Part of Rebrand Strategy, Dunkin’ Drops Donuts From Name

Dunkin’ Donuts is deepening its relationship with fans, rebranding as just Dunkin’.

“Dunkin’ Donuts has been on a first-name basis with its fans long before the introduction of its iconic tagline, ‘America Runs on Dunkin’,” the company said in a statement. “Customers around the world naturally and affectionately referring to the brand as ‘Dunkin’.’”

The brand is repositioning itself as a beverage-led company, focused on coffees and drinks, which already represents 60% of its business. The new messaging officially takes place in January 2019 and will appear on the brand’s packaging, advertising, website and social channels, retaining the pink and orange colors and the same font.

“Our new branding is one of many things we are doing as part of our blueprint for growth to modernize the Dunkin’ experience for our customers,” said Dunkin’ Brands CEO and Dunkin’ US president David Hoffmann, in the statement.

The name shortening coincides with a lengthening of menu items beyond donuts and coffee—but rest assured, donuts will remain a staple for the brand.

“By simplifying and modernizing our name, while still paying homage to our heritage, we have an opportunity to create an incredible new energy for Dunkin’, both in and outside our stores,” added Tony Weisman, CMO, Dunkin’ US.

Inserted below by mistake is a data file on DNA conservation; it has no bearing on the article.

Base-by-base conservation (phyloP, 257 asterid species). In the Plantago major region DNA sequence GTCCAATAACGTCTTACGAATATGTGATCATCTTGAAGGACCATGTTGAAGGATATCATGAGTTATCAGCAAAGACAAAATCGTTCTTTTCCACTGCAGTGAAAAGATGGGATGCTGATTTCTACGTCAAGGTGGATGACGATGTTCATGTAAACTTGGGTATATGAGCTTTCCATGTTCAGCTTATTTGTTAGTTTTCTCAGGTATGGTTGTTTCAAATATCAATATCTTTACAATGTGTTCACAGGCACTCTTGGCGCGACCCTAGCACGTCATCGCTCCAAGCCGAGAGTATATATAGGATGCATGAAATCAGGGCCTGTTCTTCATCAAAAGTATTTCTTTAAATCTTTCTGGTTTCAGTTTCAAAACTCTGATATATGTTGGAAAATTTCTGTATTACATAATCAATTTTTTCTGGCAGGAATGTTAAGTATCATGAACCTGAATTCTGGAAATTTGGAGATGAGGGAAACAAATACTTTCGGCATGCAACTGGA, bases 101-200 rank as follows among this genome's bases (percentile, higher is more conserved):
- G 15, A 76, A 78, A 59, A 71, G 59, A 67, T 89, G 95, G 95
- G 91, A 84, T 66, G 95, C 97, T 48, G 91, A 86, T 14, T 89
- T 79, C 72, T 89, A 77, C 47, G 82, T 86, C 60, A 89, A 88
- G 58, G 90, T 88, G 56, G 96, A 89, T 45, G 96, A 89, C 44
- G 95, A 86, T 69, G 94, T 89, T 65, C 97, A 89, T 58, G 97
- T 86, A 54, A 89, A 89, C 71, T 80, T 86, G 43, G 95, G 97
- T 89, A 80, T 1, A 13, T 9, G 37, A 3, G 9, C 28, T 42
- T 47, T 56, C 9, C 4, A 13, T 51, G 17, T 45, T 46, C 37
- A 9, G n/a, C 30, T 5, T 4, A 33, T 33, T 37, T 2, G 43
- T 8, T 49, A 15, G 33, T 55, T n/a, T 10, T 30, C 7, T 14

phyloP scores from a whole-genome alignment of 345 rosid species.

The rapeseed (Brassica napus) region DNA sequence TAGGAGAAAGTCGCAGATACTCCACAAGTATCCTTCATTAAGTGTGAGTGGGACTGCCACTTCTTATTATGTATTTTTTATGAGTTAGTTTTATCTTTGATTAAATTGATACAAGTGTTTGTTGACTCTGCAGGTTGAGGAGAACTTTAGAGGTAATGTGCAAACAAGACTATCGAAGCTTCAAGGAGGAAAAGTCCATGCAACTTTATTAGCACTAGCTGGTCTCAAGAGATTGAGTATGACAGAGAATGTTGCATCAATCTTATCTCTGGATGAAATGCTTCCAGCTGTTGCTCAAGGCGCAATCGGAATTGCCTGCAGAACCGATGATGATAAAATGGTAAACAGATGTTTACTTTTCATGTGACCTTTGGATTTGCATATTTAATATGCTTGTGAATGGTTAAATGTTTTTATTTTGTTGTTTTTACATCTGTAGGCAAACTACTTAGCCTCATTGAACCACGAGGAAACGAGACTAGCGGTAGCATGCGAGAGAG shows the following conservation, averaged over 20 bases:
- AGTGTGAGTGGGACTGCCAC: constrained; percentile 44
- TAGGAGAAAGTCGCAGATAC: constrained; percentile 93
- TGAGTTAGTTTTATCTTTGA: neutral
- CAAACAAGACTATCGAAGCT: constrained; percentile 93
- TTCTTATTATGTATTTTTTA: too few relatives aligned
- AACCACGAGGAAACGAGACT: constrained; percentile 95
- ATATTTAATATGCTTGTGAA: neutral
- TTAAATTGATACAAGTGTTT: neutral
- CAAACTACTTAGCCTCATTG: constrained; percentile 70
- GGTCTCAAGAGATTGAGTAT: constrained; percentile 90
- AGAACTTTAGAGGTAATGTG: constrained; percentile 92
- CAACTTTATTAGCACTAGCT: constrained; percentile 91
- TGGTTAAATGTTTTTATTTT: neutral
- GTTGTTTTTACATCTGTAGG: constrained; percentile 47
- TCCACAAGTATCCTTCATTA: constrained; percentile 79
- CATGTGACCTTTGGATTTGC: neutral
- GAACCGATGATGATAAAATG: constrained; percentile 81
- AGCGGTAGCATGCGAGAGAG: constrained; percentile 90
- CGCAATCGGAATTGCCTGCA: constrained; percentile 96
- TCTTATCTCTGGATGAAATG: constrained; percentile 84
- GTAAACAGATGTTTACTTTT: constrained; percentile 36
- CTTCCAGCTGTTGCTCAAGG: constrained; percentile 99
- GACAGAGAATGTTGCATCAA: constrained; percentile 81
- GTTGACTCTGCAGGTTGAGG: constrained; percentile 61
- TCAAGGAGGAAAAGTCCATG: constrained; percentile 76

“Our new branding is one of many things we are doing as part of our blueprint for growth to modernize the Dunkin’ experience for our customer,” said Hoffmann.

Dunkin’ Donuts began testing the name change last year. In August 2018, it announced plans to invest $100 million in the rebrand along with test stores focused on to-go and a mobile ordering app.

Today there are 12,600 stores worldwide and 4,200+ Dunkin’ stores in New England—with cadres of loyal fans as the first location opened in 1955 in Quincy, Massachusetts. The company plans to open 1,000 new US stores by 2020.

Dunkin’ is the top donut retailer of in the US, selling 2.9 billion of them along with donut holes called Munchkins’.

This year the company rolled out donut fries made with tossed in cinnamon sugar and introduced cold brew coffee.

The shift in strategy positions Dunkin’ more strongly against Starbucks, the latter having more stores worldwide, but Dunkin’ the winner in drive-thru time.

The average visit to a Starbucks drive-thru takes 4.44 minutes according to QSR Magazine, while a comparable visit to Dunkin’ takes on average 2.90 minutes.

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